Keeping an Eye on Hurricance Florence


What do hurricanes look like from space? It depends on how
you look! We have satellites, cameras and instruments all working together to
give us the big picture of storms like Florence.

As the International Space Station passed over Hurricane
, astronauts and cameras on board got a look down into the hurricane’s

Our Global Precipitation Measurement (GPM) mission sees
storms all around the planet by measuring rainfall. These measurements come from
a constellation of satellites working together, including some from our partner
organizations like
the National Oceanic and Atmospheric Administration

(NOAA) and the Japanese Aerospace Exploration Agency (JAXA).


On Sept. 7, our GPM core observatory satellite flew over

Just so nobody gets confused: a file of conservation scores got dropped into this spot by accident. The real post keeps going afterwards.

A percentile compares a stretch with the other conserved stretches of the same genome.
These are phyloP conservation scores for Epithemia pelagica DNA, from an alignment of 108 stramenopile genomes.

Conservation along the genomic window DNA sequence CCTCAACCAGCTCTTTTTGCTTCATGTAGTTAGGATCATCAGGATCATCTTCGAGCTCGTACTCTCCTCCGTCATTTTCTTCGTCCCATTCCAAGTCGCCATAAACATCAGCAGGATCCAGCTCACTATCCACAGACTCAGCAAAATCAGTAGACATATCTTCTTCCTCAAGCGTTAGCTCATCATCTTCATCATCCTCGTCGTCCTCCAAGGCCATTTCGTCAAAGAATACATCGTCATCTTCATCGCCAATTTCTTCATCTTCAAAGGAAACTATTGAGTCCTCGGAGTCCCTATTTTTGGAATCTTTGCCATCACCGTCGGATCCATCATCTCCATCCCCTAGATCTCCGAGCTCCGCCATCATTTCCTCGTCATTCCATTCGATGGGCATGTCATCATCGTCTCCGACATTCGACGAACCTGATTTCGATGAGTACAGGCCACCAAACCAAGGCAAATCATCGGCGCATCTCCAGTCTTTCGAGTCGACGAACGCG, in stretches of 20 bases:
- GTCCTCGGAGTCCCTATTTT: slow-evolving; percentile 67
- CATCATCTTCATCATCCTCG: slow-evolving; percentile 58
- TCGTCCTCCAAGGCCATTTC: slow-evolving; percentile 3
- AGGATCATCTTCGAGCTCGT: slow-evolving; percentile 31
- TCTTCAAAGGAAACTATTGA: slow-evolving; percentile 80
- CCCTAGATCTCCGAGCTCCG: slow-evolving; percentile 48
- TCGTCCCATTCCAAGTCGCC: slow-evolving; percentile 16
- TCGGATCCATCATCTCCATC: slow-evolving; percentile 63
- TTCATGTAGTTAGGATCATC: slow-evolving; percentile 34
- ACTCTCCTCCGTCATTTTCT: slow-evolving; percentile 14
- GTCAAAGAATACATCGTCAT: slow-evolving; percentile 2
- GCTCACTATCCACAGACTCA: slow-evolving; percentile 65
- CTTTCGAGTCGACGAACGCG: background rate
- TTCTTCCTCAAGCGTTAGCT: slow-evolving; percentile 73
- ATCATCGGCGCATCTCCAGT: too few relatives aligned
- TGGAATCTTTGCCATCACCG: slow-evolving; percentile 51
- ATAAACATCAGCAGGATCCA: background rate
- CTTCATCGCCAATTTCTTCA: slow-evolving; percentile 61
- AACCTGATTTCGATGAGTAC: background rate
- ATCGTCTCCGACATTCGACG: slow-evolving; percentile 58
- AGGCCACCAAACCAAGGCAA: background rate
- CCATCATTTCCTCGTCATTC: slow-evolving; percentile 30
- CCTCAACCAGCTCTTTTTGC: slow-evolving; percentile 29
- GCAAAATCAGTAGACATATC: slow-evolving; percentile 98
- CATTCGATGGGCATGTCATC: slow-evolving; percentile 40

Florence, capturing a 3D image as the storm’s clouds started to break apart
before reforming.


Other NOAA satellites, like GOES, gather high-resolution, detailed
views of hurricanes, letting us peek into the eye of the storm.


Zooming out a bit, the Suomi-NPP satellite helps us track
Hurricane Florence, and the following tropical storms, as they move closer to
landfall or dissipate over the ocean.


From farther away (a
million miles from Earth!), the EPIC instrument on NOAA’s DSCOVR satellite
captured images of all three of these storms as they moved closer to North


We use our space-based and airborne instruments to provide
innovative data on hurricanes to advance scientists’ understanding of these
storms. You can follow our latest views of Hurricane Florence here and get the
latest forecast from NOAA’s National Hurricane Center here.

That image of the hurricane from space is terrible. I hope everyone is safe.

In passing though I’d like any flat earthers to look at the video !